To his colleagues, Sgt. John Pallohusky‘s lifestyle might have seemed way above his pay grade. Now the Chicago police detective has to explain to authorities that his years of high living weren’t due to stealing colleague dues. On early Friday morning, November 20, Pallohusky was arrested at his Northwest Side Chicago home on charges of theft and money-laundering. He’s accused of stealing at least $600,000 and more likely as much as $1 million from the union of which he was president, the Chicago Police Sergeants’ Association (CPSA). He was released on $350,000 bail. “This case makes this a very difficult day for all of us in law enforcement,” remarked Illinois State’s Attorney Anita Alvarez. As well it should.
Pallohusky, now 53 and a veteran of 21 years on the Chicago police force, for several years allegedly wrote checks from an association account and diverted them into personal accounts. Additionally, he made unauthorized purchases on CPSA credit cards. He lived well, too, buying a second home in the city’s Northwest Side Sauganash neighborhood, taking trips to Las Vegas, and paying for high-end steak dinners. His ruse unraveled this August when Chase Bank noticed large deposits to an account controlled by Pallohusky from a union credit card account. The bank notified Chicago police, whose Internal Affairs Division conducted an investigation. The IAD determined that they had their man.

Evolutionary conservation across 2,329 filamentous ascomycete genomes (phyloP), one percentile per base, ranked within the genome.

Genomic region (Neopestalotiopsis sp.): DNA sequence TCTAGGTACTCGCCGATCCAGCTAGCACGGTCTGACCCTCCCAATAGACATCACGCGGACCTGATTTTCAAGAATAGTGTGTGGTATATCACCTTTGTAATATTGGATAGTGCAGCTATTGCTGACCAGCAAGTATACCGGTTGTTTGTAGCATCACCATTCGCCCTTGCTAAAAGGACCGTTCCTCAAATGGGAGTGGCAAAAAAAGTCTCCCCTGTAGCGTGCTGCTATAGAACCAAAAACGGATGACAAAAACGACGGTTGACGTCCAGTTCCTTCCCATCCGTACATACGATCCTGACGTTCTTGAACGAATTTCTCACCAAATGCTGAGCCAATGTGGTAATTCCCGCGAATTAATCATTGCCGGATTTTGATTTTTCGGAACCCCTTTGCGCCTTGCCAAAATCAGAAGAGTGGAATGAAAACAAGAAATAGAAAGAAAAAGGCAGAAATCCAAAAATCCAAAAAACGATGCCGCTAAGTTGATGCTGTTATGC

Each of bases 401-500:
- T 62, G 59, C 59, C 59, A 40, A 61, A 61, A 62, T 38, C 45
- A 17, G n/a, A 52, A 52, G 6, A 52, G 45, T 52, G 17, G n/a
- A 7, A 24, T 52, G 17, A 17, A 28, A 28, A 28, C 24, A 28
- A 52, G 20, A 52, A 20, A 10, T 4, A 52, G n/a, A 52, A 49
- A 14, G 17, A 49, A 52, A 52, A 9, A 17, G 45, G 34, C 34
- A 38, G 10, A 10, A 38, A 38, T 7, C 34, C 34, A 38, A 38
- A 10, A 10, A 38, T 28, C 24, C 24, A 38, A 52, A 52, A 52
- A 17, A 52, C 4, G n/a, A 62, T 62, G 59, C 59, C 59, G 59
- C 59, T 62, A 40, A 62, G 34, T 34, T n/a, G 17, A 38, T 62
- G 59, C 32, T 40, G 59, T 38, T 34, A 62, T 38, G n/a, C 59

Chicago Police officials are working with the police association to get its money back. “We will do everything possible to recover these funds,” said Police Superintendent Jody Weis. Toward that end, prosecutors have moved to seize Sgt. Pallohusky’s two homes. Defense attorney Robert Kuzas thinks such action is premature. “I don’t believe he (Pallohusky) misappropriated one penny of the union’s money,” he said. But with the take upwards of $1 million, he’ll have a tough time explaining that to a court. With Pallohusky’s departure, union operations for the time being are in the hands of its board of directors.